"On June 11, 1982, while serving in the Israeli Defense Forces Armored Corps in Southern Lebanon," Mr. Baumel "was captured by a unit of the Syrian Army or a Palestinian Group loyal to Syria" and "was taken to Damascus as a hostage by the Syrian Army, where he was displayed as a trophy of war, along with his tank and other persons captured with him, in a Victory parade." Am. Compl. ¶¶ 20 & 21. Assuming these factual assertions to be true, as it must, the Court finds that Mr. Baumel was captured as an Israeli combatant while engaged in military hostilities against Syria. Accordingly, the Court concludes that Mr. Baumel's capture was not an act of "terrorism" within the meaning of the state-sponsored terrorism exception to the FSIA, and, for that reason, Plaintiffs' cause of action under § 1605(a)(7) and the Flatow Amendment fails to state a claim against all Defendants.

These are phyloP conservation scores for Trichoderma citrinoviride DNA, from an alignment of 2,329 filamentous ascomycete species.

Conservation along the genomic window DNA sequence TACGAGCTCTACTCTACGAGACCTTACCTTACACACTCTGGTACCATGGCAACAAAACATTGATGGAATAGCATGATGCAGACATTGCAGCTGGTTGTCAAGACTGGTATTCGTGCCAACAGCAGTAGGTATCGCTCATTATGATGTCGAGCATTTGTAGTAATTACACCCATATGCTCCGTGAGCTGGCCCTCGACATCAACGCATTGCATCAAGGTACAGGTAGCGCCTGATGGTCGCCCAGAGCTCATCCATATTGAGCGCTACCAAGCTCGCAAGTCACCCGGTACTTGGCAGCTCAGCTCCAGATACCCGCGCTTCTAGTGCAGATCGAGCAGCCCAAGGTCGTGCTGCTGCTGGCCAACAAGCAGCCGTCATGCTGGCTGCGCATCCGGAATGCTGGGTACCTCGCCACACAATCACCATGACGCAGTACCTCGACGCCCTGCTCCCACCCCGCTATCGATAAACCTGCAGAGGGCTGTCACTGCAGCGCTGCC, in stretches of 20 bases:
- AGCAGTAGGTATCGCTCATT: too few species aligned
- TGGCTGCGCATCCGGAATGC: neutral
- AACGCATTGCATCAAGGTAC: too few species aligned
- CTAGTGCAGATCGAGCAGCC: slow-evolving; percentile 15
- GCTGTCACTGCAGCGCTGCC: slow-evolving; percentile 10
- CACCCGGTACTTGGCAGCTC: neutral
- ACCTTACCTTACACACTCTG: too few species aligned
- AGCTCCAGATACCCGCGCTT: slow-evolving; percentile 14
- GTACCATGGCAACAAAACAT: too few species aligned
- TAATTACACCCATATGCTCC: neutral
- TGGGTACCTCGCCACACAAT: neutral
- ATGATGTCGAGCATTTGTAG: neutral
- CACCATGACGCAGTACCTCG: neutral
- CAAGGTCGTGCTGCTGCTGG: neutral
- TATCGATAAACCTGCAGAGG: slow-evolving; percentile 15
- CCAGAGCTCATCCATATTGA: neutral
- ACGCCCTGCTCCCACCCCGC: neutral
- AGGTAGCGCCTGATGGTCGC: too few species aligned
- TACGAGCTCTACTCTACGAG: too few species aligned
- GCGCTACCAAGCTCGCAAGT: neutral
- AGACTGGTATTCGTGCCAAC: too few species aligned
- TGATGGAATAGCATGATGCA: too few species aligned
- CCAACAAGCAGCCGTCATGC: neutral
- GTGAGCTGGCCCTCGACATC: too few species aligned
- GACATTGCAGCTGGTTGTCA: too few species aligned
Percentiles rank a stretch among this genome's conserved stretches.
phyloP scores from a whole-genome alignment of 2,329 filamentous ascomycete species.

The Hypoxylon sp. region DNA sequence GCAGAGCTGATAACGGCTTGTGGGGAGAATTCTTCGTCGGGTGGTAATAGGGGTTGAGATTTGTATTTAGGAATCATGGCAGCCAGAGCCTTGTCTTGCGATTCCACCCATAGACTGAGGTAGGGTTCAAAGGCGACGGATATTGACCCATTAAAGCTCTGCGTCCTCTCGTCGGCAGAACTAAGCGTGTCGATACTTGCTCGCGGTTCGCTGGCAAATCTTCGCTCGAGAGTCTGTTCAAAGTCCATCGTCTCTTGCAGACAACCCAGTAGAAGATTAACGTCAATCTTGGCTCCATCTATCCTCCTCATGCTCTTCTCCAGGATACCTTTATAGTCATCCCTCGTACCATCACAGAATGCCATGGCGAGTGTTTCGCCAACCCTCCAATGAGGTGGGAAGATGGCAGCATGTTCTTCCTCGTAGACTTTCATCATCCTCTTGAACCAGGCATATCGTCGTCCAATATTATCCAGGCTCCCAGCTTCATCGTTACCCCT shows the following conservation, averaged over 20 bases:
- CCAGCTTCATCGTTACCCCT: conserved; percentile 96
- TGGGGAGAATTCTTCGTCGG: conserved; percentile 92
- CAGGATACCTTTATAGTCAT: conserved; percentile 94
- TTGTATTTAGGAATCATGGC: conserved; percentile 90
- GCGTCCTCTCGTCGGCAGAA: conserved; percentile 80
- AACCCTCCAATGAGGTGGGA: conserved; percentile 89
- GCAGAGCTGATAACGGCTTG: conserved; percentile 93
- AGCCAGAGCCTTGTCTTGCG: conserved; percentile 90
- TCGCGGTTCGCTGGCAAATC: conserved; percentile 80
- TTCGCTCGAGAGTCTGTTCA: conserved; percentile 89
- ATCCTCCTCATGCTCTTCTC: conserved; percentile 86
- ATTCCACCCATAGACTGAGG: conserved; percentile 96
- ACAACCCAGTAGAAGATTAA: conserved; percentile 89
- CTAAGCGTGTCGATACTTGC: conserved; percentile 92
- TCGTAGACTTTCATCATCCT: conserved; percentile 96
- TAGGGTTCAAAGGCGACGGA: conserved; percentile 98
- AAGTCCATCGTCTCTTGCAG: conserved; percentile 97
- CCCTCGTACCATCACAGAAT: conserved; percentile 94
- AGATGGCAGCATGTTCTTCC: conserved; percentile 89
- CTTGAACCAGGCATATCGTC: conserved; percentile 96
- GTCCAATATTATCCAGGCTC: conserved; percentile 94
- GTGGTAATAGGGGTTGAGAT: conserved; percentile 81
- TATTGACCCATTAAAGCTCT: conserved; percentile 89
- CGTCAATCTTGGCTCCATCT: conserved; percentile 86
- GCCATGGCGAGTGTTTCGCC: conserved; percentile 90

Plaintiffs resist this conclusion. They argue that "Mr. Baumel's status as a 'combatant' in the Israeli Defense Forces necessarily changed to that of a 'non-combatant' when hostilities ended and Syria failed to release him." Pls.' Opp'n at 12. "At that point," Plaintiffs argue, "Mr. Baumel's status as a U.S. citizen permitted him to bring this action regardless of his past military service." Id. They note that "[t]he United Nations Secretary-General concluded that as of June 16, 2000, Israel had withdrawn its forces from Southern Lebanon in accordance with United Nations Security Council Resolution 425 of 1978, thereby bringing an official conclusion to the war" and that "the United States Department of State also considers Israel's occupation of Southern Lebanon to have ended in May 2000." Id. at 12-13. Because "[i]t is a clearly established principle of the law of war that detention may last no longer than active hostilities," Hamdi v. Rumsfeld, 542 U.S. 507, 521 (2004), they argue that "once Syria failed in its obligation to return Mr. Baumel [in 2000], he became a hostage and Syria became liable for hostage-taking under the FSIA." Id. at 13-14. In support of their conversion theory, Plaintiffs note that "[i]n addition to creating a private right of action against foreign states, [in the NDAA] Congress also amended the terrorist exception of the FSIA to explicitly allow members of the U.S. armed forces to file suit against foreign states for acts of torture and hostage taking." Id. at 12. They extrapolate that "[i]n light of this recent amendment, there is no doubt that Congress intended that the FSIA apply to all members of the U.S. armed forces, including soldiers on the front lines who were injured by acts of terror perpetrated by a foreign state or that state's officals." Id.